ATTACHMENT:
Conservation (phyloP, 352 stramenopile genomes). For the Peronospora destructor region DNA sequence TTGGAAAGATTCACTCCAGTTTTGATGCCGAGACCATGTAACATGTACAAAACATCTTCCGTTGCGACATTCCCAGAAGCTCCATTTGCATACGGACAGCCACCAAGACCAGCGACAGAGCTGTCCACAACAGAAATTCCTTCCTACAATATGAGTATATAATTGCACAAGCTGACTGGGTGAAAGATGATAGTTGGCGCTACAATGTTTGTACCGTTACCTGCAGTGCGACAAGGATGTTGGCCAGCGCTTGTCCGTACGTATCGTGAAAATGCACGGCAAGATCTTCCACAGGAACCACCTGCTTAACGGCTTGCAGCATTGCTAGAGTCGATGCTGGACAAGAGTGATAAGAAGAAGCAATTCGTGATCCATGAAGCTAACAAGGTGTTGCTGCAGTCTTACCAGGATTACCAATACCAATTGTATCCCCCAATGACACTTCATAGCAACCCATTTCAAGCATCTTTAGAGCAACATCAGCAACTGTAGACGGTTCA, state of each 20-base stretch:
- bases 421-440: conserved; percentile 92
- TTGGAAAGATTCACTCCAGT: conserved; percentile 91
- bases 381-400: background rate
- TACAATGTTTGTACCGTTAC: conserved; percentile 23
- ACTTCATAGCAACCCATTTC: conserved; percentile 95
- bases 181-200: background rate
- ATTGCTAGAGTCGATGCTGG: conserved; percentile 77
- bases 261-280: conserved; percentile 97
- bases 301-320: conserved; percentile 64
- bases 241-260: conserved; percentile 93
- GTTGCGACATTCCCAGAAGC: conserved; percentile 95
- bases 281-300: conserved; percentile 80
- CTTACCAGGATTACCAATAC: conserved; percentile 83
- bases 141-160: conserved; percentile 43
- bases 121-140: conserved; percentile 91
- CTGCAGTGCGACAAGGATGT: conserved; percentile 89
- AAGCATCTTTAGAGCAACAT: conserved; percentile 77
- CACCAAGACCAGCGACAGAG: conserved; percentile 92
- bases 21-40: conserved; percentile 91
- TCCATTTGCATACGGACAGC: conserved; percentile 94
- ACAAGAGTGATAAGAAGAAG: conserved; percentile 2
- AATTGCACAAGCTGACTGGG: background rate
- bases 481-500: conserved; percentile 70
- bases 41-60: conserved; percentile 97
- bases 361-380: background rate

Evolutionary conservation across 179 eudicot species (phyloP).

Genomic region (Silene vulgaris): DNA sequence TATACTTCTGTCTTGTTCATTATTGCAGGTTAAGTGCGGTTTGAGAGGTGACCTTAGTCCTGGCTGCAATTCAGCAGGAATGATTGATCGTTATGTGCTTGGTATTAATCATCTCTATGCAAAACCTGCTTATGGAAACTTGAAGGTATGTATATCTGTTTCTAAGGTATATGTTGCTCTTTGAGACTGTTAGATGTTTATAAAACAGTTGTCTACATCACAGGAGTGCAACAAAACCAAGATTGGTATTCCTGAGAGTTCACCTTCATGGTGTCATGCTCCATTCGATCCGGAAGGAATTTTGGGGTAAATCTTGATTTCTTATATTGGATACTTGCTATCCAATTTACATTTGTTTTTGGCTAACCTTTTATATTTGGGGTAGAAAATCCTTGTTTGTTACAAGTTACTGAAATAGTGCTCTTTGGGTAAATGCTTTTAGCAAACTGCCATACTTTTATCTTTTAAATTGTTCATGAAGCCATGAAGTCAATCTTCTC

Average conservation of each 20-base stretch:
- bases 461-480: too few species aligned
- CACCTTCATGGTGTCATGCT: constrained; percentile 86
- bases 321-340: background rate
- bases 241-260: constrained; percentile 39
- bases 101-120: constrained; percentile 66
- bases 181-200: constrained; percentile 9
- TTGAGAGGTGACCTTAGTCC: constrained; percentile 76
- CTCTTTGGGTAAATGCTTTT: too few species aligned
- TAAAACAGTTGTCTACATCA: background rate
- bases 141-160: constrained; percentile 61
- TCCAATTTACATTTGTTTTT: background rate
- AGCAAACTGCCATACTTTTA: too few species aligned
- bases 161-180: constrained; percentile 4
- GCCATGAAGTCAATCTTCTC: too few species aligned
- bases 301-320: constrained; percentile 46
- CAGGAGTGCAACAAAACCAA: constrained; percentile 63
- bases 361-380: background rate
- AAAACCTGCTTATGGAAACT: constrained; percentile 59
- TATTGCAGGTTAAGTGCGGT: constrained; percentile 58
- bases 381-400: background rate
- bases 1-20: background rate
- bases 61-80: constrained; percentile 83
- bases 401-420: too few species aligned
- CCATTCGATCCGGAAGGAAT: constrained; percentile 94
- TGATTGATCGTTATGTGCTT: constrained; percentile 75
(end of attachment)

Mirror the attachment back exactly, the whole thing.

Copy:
Conservation (phyloP, 352 stramenopile genomes). For the Peronospora destructor region DNA sequence TTGGAAAGATTCACTCCAGTTTTGATGCCGAGACCATGTAACATGTACAAAACATCTTCCGTTGCGACATTCCCAGAAGCTCCATTTGCATACGGACAGCCACCAAGACCAGCGACAGAGCTGTCCACAACAGAAATTCCTTCCTACAATATGAGTATATAATTGCACAAGCTGACTGGGTGAAAGATGATAGTTGGCGCTACAATGTTTGTACCGTTACCTGCAGTGCGACAAGGATGTTGGCCAGCGCTTGTCCGTACGTATCGTGAAAATGCACGGCAAGATCTTCCACAGGAACCACCTGCTTAACGGCTTGCAGCATTGCTAGAGTCGATGCTGGACAAGAGTGATAAGAAGAAGCAATTCGTGATCCATGAAGCTAACAAGGTGTTGCTGCAGTCTTACCAGGATTACCAATACCAATTGTATCCCCCAATGACACTTCATAGCAACCCATTTCAAGCATCTTTAGAGCAACATCAGCAACTGTAGACGGTTCA, state of each 20-base stretch:
- bases 421-440: conserved; percentile 92
- TTGGAAAGATTCACTCCAGT: conserved; percentile 91
- bases 381-400: background rate
- TACAATGTTTGTACCGTTAC: conserved; percentile 23
- ACTTCATAGCAACCCATTTC: conserved; percentile 95
- bases 181-200: background rate
- ATTGCTAGAGTCGATGCTGG: conserved; percentile 77
- bases 261-280: conserved; percentile 97
- bases 301-320: conserved; percentile 64
- bases 241-260: conserved; percentile 93
- GTTGCGACATTCCCAGAAGC: conserved; percentile 95
- bases 281-300: conserved; percentile 80
- CTTACCAGGATTACCAATAC: conserved; percentile 83
- bases 141-160: conserved; percentile 43
- bases 121-140: conserved; percentile 91
- CTGCAGTGCGACAAGGATGT: conserved; percentile 89
- AAGCATCTTTAGAGCAACAT: conserved; percentile 77
- CACCAAGACCAGCGACAGAG: conserved; percentile 92
- bases 21-40: conserved; percentile 91
- TCCATTTGCATACGGACAGC: conserved; percentile 94
- ACAAGAGTGATAAGAAGAAG: conserved; percentile 2
- AATTGCACAAGCTGACTGGG: background rate
- bases 481-500: conserved; percentile 70
- bases 41-60: conserved; percentile 97
- bases 361-380: background rate

Evolutionary conservation across 179 eudicot species (phyloP).

Genomic region (Silene vulgaris): DNA sequence TATACTTCTGTCTTGTTCATTATTGCAGGTTAAGTGCGGTTTGAGAGGTGACCTTAGTCCTGGCTGCAATTCAGCAGGAATGATTGATCGTTATGTGCTTGGTATTAATCATCTCTATGCAAAACCTGCTTATGGAAACTTGAAGGTATGTATATCTGTTTCTAAGGTATATGTTGCTCTTTGAGACTGTTAGATGTTTATAAAACAGTTGTCTACATCACAGGAGTGCAACAAAACCAAGATTGGTATTCCTGAGAGTTCACCTTCATGGTGTCATGCTCCATTCGATCCGGAAGGAATTTTGGGGTAAATCTTGATTTCTTATATTGGATACTTGCTATCCAATTTACATTTGTTTTTGGCTAACCTTTTATATTTGGGGTAGAAAATCCTTGTTTGTTACAAGTTACTGAAATAGTGCTCTTTGGGTAAATGCTTTTAGCAAACTGCCATACTTTTATCTTTTAAATTGTTCATGAAGCCATGAAGTCAATCTTCTC

Average conservation of each 20-base stretch:
- bases 461-480: too few species aligned
- CACCTTCATGGTGTCATGCT: constrained; percentile 86
- bases 321-340: background rate
- bases 241-260: constrained; percentile 39
- bases 101-120: constrained; percentile 66
- bases 181-200: constrained; percentile 9
- TTGAGAGGTGACCTTAGTCC: constrained; percentile 76
- CTCTTTGGGTAAATGCTTTT: too few species aligned
- TAAAACAGTTGTCTACATCA: background rate
- bases 141-160: constrained; percentile 61
- TCCAATTTACATTTGTTTTT: background rate
- AGCAAACTGCCATACTTTTA: too few species aligned
- bases 161-180: constrained; percentile 4
- GCCATGAAGTCAATCTTCTC: too few species aligned
- bases 301-320: constrained; percentile 46
- CAGGAGTGCAACAAAACCAA: constrained; percentile 63
- bases 361-380: background rate
- AAAACCTGCTTATGGAAACT: constrained; percentile 59
- TATTGCAGGTTAAGTGCGGT: constrained; percentile 58
- bases 381-400: background rate
- bases 1-20: background rate
- bases 61-80: constrained; percentile 83
- bases 401-420: too few species aligned
- CCATTCGATCCGGAAGGAAT: constrained; percentile 94
- TGATTGATCGTTATGTGCTT: constrained; percentile 75